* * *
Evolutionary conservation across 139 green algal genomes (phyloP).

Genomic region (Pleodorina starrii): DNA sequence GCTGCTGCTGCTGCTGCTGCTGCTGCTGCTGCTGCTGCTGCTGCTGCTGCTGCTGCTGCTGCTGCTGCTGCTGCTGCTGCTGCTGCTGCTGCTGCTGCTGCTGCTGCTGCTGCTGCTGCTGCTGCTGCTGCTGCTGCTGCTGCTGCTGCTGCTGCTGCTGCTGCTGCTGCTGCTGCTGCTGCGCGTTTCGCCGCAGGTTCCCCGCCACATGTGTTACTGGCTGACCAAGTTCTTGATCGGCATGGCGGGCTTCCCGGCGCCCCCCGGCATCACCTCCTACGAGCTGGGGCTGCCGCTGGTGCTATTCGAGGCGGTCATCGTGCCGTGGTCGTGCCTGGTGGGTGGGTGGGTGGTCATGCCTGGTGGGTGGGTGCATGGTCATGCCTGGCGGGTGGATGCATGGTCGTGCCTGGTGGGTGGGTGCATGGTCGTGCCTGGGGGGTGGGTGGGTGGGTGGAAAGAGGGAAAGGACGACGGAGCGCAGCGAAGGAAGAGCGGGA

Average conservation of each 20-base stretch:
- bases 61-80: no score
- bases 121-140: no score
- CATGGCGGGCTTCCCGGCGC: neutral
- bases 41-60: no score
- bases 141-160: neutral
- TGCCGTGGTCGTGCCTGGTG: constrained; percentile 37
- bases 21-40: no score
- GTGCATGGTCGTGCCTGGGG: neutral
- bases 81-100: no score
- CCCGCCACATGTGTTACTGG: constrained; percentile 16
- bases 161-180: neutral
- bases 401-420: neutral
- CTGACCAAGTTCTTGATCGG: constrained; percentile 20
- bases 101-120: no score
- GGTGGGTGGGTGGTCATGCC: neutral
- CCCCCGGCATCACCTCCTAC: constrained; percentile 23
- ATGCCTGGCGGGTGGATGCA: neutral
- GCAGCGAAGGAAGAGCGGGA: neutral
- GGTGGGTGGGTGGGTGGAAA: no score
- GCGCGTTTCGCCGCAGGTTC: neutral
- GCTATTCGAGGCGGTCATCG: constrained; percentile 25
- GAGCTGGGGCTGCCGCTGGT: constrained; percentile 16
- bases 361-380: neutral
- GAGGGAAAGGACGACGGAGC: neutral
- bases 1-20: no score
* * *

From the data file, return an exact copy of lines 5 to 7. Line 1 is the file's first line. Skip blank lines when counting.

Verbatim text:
- bases 121-140: no score
- CATGGCGGGCTTCCCGGCGC: neutral
- bases 41-60: no score